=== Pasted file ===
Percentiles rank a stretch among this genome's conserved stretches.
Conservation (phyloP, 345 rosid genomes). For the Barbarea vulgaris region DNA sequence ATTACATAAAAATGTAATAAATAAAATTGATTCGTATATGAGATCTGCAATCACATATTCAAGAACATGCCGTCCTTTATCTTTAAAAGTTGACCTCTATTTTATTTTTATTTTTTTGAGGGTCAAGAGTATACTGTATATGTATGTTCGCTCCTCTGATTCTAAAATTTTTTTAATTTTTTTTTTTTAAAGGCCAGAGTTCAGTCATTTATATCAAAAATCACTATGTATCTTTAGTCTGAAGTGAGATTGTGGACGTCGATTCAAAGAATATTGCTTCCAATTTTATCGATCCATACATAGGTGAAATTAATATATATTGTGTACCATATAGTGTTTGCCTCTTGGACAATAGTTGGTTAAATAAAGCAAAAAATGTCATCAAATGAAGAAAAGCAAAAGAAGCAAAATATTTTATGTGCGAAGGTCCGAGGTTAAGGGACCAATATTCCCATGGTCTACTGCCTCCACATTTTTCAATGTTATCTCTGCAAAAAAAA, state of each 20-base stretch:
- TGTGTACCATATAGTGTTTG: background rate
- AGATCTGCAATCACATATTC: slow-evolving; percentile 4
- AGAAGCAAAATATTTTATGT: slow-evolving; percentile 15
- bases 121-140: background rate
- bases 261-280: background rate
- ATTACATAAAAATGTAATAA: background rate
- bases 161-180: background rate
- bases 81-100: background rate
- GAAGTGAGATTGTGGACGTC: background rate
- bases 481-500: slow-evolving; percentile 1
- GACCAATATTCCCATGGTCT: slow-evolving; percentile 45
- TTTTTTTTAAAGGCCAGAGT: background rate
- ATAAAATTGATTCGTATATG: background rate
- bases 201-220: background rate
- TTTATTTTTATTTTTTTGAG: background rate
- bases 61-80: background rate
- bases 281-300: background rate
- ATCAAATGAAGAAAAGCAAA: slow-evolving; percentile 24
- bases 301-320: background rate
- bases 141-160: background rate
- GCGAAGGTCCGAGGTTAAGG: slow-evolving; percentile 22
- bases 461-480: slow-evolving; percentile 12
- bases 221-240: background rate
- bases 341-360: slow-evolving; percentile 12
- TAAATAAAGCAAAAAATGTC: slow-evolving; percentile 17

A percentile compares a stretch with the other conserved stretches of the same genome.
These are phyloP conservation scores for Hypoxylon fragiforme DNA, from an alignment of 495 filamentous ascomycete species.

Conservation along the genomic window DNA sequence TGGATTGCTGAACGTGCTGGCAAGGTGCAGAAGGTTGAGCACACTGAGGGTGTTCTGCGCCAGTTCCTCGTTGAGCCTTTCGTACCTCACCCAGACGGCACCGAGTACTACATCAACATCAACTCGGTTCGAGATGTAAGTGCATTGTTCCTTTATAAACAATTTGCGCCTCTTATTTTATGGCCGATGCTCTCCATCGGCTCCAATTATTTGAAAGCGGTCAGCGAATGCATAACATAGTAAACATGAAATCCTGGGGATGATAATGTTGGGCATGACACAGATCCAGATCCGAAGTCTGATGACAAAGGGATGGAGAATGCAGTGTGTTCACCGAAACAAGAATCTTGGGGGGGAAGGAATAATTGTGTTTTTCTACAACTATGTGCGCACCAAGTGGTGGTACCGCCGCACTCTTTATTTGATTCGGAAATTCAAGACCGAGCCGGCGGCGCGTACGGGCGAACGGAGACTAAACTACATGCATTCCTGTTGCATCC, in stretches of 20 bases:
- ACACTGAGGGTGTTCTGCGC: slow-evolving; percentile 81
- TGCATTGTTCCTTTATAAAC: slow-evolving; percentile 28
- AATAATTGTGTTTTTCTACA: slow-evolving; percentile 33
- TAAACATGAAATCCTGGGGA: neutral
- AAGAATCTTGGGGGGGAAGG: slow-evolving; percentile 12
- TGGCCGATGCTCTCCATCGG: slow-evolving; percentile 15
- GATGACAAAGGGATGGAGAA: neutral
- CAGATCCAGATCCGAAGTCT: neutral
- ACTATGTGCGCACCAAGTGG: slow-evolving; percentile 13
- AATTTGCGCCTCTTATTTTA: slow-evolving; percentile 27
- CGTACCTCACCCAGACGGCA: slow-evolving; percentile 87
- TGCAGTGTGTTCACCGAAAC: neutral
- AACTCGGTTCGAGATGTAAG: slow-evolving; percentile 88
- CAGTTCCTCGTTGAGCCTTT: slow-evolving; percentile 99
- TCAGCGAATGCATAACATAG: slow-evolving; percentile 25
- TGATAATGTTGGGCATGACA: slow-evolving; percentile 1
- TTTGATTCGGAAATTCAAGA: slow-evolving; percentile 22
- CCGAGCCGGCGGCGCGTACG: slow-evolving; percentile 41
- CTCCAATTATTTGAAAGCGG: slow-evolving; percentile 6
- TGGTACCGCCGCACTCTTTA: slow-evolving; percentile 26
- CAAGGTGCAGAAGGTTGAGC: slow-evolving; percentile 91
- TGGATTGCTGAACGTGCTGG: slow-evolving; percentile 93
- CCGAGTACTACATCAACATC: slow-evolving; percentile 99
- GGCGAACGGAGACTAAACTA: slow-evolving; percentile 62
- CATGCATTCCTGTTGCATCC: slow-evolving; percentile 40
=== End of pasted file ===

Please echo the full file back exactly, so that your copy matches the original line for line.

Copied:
Percentiles rank a stretch among this genome's conserved stretches.
Conservation (phyloP, 345 rosid genomes). For the Barbarea vulgaris region DNA sequence ATTACATAAAAATGTAATAAATAAAATTGATTCGTATATGAGATCTGCAATCACATATTCAAGAACATGCCGTCCTTTATCTTTAAAAGTTGACCTCTATTTTATTTTTATTTTTTTGAGGGTCAAGAGTATACTGTATATGTATGTTCGCTCCTCTGATTCTAAAATTTTTTTAATTTTTTTTTTTTAAAGGCCAGAGTTCAGTCATTTATATCAAAAATCACTATGTATCTTTAGTCTGAAGTGAGATTGTGGACGTCGATTCAAAGAATATTGCTTCCAATTTTATCGATCCATACATAGGTGAAATTAATATATATTGTGTACCATATAGTGTTTGCCTCTTGGACAATAGTTGGTTAAATAAAGCAAAAAATGTCATCAAATGAAGAAAAGCAAAAGAAGCAAAATATTTTATGTGCGAAGGTCCGAGGTTAAGGGACCAATATTCCCATGGTCTACTGCCTCCACATTTTTCAATGTTATCTCTGCAAAAAAAA, state of each 20-base stretch:
- TGTGTACCATATAGTGTTTG: background rate
- AGATCTGCAATCACATATTC: slow-evolving; percentile 4
- AGAAGCAAAATATTTTATGT: slow-evolving; percentile 15
- bases 121-140: background rate
- bases 261-280: background rate
- ATTACATAAAAATGTAATAA: background rate
- bases 161-180: background rate
- bases 81-100: background rate
- GAAGTGAGATTGTGGACGTC: background rate
- bases 481-500: slow-evolving; percentile 1
- GACCAATATTCCCATGGTCT: slow-evolving; percentile 45
- TTTTTTTTAAAGGCCAGAGT: background rate
- ATAAAATTGATTCGTATATG: background rate
- bases 201-220: background rate
- TTTATTTTTATTTTTTTGAG: background rate
- bases 61-80: background rate
- bases 281-300: background rate
- ATCAAATGAAGAAAAGCAAA: slow-evolving; percentile 24
- bases 301-320: background rate
- bases 141-160: background rate
- GCGAAGGTCCGAGGTTAAGG: slow-evolving; percentile 22
- bases 461-480: slow-evolving; percentile 12
- bases 221-240: background rate
- bases 341-360: slow-evolving; percentile 12
- TAAATAAAGCAAAAAATGTC: slow-evolving; percentile 17

A percentile compares a stretch with the other conserved stretches of the same genome.
These are phyloP conservation scores for Hypoxylon fragiforme DNA, from an alignment of 495 filamentous ascomycete species.

Conservation along the genomic window DNA sequence TGGATTGCTGAACGTGCTGGCAAGGTGCAGAAGGTTGAGCACACTGAGGGTGTTCTGCGCCAGTTCCTCGTTGAGCCTTTCGTACCTCACCCAGACGGCACCGAGTACTACATCAACATCAACTCGGTTCGAGATGTAAGTGCATTGTTCCTTTATAAACAATTTGCGCCTCTTATTTTATGGCCGATGCTCTCCATCGGCTCCAATTATTTGAAAGCGGTCAGCGAATGCATAACATAGTAAACATGAAATCCTGGGGATGATAATGTTGGGCATGACACAGATCCAGATCCGAAGTCTGATGACAAAGGGATGGAGAATGCAGTGTGTTCACCGAAACAAGAATCTTGGGGGGGAAGGAATAATTGTGTTTTTCTACAACTATGTGCGCACCAAGTGGTGGTACCGCCGCACTCTTTATTTGATTCGGAAATTCAAGACCGAGCCGGCGGCGCGTACGGGCGAACGGAGACTAAACTACATGCATTCCTGTTGCATCC, in stretches of 20 bases:
- ACACTGAGGGTGTTCTGCGC: slow-evolving; percentile 81
- TGCATTGTTCCTTTATAAAC: slow-evolving; percentile 28
- AATAATTGTGTTTTTCTACA: slow-evolving; percentile 33
- TAAACATGAAATCCTGGGGA: neutral
- AAGAATCTTGGGGGGGAAGG: slow-evolving; percentile 12
- TGGCCGATGCTCTCCATCGG: slow-evolving; percentile 15
- GATGACAAAGGGATGGAGAA: neutral
- CAGATCCAGATCCGAAGTCT: neutral
- ACTATGTGCGCACCAAGTGG: slow-evolving; percentile 13
- AATTTGCGCCTCTTATTTTA: slow-evolving; percentile 27
- CGTACCTCACCCAGACGGCA: slow-evolving; percentile 87
- TGCAGTGTGTTCACCGAAAC: neutral
- AACTCGGTTCGAGATGTAAG: slow-evolving; percentile 88
- CAGTTCCTCGTTGAGCCTTT: slow-evolving; percentile 99
- TCAGCGAATGCATAACATAG: slow-evolving; percentile 25
- TGATAATGTTGGGCATGACA: slow-evolving; percentile 1
- TTTGATTCGGAAATTCAAGA: slow-evolving; percentile 22
- CCGAGCCGGCGGCGCGTACG: slow-evolving; percentile 41
- CTCCAATTATTTGAAAGCGG: slow-evolving; percentile 6
- TGGTACCGCCGCACTCTTTA: slow-evolving; percentile 26
- CAAGGTGCAGAAGGTTGAGC: slow-evolving; percentile 91
- TGGATTGCTGAACGTGCTGG: slow-evolving; percentile 93
- CCGAGTACTACATCAACATC: slow-evolving; percentile 99
- GGCGAACGGAGACTAAACTA: slow-evolving; percentile 62
- CATGCATTCCTGTTGCATCC: slow-evolving; percentile 40